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Monday, July 14, 2008

Current Good Manufacturing Practice Sterile Drug Products

Guidance for Industry Sterile Drug Products Produced by Aseptic Processing — Current Good Manufacturing Practice

I. Introduction
This guidance is intended to help pharmaceutical manufacturers meet the requirements in the US FDA'S current good manufacturing practice (CGMP) regulations (2l CFR parts 210 and 211) when manufacturing sterile drug and biological products using aseptic processing. This guidance replaces the 1987 Industry Guideline on Sterile Drug Products Produced by Aseptic Processing (Aseptic Processing Guideline). This revision updates and clarifies the 1987 guidance.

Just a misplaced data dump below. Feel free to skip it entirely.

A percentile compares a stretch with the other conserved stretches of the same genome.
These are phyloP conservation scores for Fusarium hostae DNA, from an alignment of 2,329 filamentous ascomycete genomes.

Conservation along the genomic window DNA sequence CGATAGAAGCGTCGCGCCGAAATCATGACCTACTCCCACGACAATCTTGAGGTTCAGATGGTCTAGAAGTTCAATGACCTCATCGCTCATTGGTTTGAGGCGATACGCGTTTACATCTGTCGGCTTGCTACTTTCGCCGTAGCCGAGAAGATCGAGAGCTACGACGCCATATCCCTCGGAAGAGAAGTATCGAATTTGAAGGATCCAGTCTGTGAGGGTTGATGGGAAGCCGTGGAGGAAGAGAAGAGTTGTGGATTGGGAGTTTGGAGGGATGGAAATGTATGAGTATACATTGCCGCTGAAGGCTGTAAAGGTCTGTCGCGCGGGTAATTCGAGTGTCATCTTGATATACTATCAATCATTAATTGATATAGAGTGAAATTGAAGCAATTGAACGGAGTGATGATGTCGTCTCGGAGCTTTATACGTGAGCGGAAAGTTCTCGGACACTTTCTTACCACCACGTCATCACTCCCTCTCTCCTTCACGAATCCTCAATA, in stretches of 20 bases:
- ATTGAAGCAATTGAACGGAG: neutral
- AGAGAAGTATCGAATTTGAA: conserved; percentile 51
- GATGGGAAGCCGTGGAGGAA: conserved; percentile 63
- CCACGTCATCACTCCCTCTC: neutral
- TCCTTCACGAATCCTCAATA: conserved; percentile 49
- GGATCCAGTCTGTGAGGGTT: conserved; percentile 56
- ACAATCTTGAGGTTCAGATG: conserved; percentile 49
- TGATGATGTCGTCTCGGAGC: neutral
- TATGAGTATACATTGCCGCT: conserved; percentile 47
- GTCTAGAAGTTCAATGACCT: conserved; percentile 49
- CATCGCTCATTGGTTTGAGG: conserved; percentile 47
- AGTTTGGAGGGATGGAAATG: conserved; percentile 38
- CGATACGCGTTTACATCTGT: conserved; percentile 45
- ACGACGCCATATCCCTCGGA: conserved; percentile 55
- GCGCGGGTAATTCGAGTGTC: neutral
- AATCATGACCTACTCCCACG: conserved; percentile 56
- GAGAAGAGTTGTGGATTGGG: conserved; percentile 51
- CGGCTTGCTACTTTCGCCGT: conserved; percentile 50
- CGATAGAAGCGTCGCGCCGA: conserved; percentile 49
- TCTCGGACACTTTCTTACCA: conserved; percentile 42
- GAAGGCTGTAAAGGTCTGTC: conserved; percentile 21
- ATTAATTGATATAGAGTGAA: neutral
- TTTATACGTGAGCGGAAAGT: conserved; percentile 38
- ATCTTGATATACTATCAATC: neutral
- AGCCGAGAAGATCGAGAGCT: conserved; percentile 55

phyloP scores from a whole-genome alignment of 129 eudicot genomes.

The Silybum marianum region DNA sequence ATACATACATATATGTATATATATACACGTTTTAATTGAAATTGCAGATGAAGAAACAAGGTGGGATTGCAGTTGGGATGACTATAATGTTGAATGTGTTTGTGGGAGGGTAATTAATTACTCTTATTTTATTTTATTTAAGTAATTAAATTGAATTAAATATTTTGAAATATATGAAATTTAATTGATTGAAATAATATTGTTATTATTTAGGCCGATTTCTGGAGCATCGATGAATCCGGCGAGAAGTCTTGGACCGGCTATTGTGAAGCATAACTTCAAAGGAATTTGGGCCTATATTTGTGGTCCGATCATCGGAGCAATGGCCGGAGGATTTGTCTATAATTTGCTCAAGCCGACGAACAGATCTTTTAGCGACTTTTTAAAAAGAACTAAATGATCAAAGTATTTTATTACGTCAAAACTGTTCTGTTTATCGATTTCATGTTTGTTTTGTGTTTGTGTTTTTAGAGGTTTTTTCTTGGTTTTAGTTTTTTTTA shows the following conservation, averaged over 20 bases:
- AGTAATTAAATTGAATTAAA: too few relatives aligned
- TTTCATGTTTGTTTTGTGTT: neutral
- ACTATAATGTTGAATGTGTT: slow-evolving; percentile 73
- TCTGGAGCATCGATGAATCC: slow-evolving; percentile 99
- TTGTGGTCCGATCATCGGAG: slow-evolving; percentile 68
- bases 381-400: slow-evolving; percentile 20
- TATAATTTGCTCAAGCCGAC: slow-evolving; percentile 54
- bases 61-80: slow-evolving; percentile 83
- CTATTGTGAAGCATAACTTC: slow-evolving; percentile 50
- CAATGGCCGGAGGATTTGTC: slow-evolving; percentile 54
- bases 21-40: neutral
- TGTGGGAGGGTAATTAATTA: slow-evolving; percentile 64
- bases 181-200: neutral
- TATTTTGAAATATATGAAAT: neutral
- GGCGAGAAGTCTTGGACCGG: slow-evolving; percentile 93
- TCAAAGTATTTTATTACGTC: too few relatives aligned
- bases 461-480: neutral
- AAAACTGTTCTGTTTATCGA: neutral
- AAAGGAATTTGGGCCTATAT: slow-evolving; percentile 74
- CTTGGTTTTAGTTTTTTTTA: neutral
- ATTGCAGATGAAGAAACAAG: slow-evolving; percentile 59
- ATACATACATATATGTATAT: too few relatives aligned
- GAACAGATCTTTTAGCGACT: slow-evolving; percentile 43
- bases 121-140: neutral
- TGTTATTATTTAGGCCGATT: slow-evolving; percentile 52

For sterile drug products subject to a new or abbreviated drug application (NDA or ANDA) or a biologic license application (BLA), this guidance document should be read in conjunction with the guidance on the content of sterile drug applications entitled Guideline for the Submission of Documentation for Sterilization Process Validation in Applications for Human and Veterinary Drug Products (Submission Guidance). The Submission Guidance describes the types of information and data that should be included in drug applications to demonstrate the efficacy of a manufacturer's sterilization process. This guidance compliments the Submission Guidance by describing procedures and practices that will help enable a sterile drug manufacturing facility to meet CGMP requirements relating, for example, to facility design, equipment suitability, process validation, and quality control.